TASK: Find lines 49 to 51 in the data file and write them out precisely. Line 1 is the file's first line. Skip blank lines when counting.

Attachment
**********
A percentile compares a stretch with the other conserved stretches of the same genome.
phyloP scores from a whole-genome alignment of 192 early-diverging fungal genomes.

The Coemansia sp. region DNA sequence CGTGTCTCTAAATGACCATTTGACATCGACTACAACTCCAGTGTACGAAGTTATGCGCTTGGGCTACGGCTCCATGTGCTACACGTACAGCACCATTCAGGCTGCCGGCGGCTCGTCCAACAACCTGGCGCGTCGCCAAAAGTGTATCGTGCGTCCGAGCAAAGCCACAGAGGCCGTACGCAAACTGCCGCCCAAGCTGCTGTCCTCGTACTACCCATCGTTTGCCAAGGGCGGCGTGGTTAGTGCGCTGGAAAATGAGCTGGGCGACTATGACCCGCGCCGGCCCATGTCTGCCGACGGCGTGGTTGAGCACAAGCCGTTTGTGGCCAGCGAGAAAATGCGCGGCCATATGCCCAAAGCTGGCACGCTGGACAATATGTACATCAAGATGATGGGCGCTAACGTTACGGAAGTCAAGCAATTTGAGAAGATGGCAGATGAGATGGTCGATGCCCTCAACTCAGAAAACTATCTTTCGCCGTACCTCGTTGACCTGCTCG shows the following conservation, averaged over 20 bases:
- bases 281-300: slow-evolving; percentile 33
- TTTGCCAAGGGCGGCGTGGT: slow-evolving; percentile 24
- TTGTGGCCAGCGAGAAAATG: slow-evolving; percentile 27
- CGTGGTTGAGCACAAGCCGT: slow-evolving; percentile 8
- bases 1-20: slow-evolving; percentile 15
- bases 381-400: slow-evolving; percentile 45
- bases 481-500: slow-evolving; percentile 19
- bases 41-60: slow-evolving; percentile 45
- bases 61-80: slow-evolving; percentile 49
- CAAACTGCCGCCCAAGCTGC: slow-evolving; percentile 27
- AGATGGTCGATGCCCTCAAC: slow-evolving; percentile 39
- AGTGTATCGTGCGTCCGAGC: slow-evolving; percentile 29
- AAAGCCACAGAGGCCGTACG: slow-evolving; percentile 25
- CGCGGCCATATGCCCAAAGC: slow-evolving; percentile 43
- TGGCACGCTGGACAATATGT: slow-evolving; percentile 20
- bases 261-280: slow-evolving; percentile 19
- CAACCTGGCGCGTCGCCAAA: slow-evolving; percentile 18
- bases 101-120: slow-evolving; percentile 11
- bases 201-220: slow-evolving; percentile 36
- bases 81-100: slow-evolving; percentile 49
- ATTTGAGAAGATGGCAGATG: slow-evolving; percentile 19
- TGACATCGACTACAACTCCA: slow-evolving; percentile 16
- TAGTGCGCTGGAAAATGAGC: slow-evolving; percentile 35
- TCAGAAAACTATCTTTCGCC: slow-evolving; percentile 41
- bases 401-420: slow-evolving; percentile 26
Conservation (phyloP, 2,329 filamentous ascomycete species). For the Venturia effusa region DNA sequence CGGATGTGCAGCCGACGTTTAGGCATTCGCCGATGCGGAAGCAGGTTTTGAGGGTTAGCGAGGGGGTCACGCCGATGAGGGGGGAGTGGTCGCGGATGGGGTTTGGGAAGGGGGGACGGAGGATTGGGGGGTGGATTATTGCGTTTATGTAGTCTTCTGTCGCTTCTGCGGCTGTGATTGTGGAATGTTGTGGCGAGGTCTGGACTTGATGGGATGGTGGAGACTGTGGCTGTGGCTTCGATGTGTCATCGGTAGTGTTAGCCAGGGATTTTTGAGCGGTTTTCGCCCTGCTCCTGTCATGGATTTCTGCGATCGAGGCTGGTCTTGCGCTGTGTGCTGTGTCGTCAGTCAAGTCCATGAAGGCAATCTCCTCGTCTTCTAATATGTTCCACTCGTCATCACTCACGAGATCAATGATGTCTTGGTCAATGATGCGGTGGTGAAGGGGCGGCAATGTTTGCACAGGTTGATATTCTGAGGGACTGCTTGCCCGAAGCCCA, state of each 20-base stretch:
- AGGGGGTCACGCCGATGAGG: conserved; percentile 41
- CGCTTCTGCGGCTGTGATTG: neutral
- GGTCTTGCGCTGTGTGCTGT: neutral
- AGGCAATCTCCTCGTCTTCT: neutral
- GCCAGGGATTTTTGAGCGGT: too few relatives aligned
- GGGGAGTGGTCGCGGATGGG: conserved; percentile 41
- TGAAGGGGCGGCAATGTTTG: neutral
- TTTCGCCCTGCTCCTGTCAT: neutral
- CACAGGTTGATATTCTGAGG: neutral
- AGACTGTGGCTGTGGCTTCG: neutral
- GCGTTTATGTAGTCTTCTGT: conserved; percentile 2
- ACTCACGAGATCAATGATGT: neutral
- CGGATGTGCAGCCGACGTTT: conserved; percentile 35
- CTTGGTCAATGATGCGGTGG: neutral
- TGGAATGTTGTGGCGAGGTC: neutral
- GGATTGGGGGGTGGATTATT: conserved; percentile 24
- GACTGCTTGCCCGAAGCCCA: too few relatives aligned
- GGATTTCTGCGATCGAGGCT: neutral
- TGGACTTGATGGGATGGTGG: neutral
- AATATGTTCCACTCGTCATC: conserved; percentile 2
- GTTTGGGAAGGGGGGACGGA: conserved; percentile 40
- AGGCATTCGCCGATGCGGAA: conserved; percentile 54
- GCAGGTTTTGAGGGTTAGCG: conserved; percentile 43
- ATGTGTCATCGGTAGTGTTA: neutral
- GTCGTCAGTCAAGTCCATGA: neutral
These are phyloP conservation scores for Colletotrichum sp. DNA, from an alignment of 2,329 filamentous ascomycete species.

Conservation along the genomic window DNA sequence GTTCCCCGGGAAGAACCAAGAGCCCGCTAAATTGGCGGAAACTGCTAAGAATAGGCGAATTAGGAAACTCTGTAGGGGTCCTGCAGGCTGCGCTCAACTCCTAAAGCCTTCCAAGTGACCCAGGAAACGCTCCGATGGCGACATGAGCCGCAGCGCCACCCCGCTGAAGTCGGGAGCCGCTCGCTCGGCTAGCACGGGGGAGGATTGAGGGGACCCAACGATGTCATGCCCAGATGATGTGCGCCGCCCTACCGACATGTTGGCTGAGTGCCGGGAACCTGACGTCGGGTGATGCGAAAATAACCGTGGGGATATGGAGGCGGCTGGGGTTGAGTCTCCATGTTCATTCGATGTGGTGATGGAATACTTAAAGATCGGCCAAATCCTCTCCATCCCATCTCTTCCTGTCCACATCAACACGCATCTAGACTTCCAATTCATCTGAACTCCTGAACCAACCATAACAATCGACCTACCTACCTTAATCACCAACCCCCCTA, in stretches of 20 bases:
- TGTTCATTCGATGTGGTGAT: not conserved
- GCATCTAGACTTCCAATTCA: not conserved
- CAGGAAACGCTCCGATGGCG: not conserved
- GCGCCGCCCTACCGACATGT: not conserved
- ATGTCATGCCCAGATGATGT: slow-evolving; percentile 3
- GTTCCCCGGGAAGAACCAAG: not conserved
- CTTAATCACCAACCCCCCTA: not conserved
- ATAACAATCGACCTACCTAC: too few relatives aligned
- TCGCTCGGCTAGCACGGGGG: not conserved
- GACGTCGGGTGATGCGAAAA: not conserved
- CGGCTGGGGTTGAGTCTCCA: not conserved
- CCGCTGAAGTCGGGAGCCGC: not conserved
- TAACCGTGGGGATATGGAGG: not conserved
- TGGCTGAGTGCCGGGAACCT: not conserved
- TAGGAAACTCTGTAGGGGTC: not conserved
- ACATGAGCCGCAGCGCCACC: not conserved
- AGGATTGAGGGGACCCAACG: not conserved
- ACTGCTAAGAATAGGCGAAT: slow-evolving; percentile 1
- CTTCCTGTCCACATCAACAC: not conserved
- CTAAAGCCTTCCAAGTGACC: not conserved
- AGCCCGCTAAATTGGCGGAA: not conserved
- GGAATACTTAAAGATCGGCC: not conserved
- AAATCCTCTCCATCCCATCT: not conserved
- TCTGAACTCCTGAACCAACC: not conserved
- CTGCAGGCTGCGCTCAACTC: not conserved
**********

- AATATGTTCCACTCGTCATC: conserved; percentile 2
- GTTTGGGAAGGGGGGACGGA: conserved; percentile 40
- AGGCATTCGCCGATGCGGAA: conserved; percentile 54